Can 2018 really be here already? A year ago, in "2017 - The Year to Try Something New?", I argued that 2017 was already a year of change outside the legal profession ("The Cubs are national champions and University of Alabama is not..." Well, what a difference a year makes!) and urged our readers to consider making 2017 a year when they fundamentally rebuilt some aspect of their business, starting with the perspective of "how would we design this process if we were starting from scratch?"
How many of you tried that? And if you did, what kind of results did you get? Are you ready to pick another aspect of your business to work on in the new year? Go for it! We'd love to hear from those of you who took this path.
Most firms likely continued on the same path they've trod for the past decade, gradually making incremental improvements in client service, processes, application of technology and overall strategic approach, while avoiding radical breaks from "best practices" even for isolated aspects of the business model. Some firms are better at this than others and are advancing their business models faster as a result, and this continues to drive winners and losers as we've noted many times before. The early returns on 2017 results suggest a wide divergence in outcomes, even from firms that would seem to be similarly situated. Whichever side you fall on, 2018 is here, the books are closed on 2017, and we hamsters are back on the wheel. You go back to zero and start all over again.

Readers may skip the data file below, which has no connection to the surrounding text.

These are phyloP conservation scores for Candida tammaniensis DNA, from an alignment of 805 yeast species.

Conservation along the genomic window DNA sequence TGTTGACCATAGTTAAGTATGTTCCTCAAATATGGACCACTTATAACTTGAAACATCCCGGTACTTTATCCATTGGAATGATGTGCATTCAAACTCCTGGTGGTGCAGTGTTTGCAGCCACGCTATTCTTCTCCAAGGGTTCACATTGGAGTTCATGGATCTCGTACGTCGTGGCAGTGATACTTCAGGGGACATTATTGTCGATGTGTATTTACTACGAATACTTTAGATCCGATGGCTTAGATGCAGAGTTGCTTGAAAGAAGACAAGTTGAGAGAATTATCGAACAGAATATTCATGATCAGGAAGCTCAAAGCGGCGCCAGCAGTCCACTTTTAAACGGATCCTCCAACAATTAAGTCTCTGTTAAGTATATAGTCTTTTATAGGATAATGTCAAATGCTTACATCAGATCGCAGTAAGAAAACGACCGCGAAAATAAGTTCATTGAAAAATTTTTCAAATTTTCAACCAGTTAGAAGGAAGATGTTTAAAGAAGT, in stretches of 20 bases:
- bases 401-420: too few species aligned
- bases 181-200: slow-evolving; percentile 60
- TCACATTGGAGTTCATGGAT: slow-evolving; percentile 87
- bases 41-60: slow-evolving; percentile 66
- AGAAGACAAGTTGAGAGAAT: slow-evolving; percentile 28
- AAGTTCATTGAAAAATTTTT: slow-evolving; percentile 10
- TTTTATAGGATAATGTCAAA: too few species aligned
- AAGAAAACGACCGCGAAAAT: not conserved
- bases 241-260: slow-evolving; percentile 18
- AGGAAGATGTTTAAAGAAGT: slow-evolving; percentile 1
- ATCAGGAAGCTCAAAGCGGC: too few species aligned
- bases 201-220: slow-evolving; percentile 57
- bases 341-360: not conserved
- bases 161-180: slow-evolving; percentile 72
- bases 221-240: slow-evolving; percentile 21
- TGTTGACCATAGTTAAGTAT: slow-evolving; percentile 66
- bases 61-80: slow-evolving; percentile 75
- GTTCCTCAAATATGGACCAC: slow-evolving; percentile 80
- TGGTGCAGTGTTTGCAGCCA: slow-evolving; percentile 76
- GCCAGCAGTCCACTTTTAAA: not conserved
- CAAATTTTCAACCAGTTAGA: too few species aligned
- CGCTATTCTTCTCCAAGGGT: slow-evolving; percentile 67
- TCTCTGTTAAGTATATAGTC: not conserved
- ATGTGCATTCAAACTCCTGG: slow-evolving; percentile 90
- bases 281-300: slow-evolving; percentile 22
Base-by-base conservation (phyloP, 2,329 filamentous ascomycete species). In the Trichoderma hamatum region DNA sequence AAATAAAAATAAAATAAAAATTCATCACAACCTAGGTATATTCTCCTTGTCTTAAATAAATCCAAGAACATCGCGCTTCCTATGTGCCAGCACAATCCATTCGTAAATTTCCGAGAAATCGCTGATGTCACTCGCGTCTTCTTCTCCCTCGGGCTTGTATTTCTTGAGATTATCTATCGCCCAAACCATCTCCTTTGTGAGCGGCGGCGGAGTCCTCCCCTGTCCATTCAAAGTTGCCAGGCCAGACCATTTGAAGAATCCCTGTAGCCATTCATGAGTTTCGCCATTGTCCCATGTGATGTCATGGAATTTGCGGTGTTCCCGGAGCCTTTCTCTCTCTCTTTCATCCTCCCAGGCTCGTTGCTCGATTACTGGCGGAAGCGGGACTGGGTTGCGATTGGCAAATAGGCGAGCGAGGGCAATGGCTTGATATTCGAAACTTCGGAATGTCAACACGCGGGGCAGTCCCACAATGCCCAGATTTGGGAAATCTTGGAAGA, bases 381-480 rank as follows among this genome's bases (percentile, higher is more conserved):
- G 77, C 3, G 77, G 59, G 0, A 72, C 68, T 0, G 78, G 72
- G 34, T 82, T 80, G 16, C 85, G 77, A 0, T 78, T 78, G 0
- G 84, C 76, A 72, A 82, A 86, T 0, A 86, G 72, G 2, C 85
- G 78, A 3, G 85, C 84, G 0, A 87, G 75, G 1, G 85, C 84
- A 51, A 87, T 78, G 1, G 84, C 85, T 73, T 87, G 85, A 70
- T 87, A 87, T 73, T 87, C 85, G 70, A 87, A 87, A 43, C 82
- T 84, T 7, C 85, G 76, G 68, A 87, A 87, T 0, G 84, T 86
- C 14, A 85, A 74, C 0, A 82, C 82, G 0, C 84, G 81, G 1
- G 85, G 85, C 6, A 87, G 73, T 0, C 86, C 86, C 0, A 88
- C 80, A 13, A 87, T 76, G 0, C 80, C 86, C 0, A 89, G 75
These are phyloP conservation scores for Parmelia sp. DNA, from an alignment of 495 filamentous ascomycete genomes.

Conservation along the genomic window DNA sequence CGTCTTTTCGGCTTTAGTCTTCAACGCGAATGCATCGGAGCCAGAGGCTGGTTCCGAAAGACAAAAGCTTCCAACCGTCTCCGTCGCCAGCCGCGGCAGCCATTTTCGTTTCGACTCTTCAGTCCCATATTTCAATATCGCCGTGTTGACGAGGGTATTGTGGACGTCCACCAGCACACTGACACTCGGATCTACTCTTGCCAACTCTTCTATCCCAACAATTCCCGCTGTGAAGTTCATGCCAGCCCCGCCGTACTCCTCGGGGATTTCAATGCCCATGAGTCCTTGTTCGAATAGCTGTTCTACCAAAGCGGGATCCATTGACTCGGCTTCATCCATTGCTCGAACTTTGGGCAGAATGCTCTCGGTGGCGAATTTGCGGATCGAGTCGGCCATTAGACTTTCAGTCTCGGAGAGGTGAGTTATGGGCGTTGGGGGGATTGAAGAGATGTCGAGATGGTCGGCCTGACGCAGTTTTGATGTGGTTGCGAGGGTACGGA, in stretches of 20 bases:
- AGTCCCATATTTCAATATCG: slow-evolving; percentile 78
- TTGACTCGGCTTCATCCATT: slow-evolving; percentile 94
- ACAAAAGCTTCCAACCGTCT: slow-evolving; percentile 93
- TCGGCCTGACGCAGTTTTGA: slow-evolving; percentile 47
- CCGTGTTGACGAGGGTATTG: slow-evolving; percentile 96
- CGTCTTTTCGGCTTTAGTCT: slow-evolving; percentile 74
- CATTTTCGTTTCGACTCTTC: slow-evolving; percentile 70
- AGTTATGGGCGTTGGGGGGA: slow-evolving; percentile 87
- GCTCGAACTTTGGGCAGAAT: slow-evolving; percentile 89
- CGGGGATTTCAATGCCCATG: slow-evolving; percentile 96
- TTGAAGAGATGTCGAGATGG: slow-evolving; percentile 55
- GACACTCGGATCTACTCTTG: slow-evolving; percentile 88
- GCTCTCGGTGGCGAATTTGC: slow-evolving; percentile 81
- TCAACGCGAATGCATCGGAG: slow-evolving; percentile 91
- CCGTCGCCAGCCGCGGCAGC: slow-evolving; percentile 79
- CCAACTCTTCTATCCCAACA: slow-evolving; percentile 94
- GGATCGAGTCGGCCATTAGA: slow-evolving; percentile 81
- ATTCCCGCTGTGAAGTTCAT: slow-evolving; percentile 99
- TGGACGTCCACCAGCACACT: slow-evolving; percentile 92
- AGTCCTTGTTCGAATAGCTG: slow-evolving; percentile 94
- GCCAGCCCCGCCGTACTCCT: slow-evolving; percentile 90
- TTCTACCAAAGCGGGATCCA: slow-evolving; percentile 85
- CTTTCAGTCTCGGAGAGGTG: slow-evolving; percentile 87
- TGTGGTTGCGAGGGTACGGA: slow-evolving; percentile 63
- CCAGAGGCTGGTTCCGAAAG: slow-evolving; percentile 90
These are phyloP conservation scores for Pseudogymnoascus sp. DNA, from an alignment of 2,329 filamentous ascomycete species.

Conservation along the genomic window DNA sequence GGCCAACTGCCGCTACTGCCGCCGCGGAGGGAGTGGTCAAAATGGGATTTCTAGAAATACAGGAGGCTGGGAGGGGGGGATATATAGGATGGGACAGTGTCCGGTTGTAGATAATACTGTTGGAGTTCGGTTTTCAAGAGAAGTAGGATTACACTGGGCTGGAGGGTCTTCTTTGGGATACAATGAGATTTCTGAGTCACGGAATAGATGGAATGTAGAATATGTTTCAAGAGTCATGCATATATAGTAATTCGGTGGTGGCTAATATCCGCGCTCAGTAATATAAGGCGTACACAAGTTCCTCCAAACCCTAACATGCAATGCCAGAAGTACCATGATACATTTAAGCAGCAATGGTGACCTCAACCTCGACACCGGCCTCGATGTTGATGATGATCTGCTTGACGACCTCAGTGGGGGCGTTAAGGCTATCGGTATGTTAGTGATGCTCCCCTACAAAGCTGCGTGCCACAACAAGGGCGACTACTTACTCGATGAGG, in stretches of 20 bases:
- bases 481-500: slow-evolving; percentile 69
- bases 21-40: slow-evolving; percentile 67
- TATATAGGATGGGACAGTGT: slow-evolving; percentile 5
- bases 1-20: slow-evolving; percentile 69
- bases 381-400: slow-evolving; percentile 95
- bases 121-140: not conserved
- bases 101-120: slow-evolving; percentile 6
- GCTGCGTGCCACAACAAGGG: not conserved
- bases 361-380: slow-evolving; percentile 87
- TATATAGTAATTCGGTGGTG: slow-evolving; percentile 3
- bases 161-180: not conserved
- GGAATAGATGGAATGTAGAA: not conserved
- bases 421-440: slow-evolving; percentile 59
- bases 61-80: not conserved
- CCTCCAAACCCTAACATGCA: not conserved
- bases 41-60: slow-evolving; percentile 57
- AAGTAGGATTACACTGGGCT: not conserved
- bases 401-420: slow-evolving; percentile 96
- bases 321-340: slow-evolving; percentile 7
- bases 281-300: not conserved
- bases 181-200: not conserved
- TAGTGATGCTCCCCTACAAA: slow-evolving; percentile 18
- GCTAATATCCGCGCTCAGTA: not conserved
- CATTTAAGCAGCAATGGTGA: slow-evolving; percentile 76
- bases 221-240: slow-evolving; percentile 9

There is hope, though, that we can eventually break this cycle. Firms are making progress. They are gradually reengineering business processes (even if they are not starting from scratch) and we are seeing increased efficiency, better client service, and better client outcomes. Not from all, perhaps, but from much of the industry. Maybe this is not good enough for the long term, but it's still better than we used to do, and the clients and the firms are benefitting from this change. Firms are also getting far smarter than they used to be about managing costs, confronting culture, and addressing accountability and the individual lawyers who can adapt have benefitted from all of this.
Change, though, is accelerating - in the world, the broader economy, and the legal industry. Law firms cannot continue to afford "gradual." No one can if they hope to maintain a leading position in their industry. Whatever you did in 2017, you will have to do more in 2018 (and 2019, etc.). The challenge for leading firms is in some ways even harder than for others - when you are in the lead, its far easier to sit back and rest. But we trust you won't do that.
Right now, before the year really gets going, sit back and set some priorities. Decide which business processes really must be addressed this year - and which can wait. Decide which strategic initiatives are most critical to long-term success and concentrate your resources there. Don't get distracted by the easy and popular, but ultimately unimportant, initiatives that bleed leadership time and energy with modest results. Keep your eye on the goal, decide what is important for your firm, and set the leadership agenda. Then stick to it. A year from now, will your business models be different, or will it be time to get back on that wheel (again)?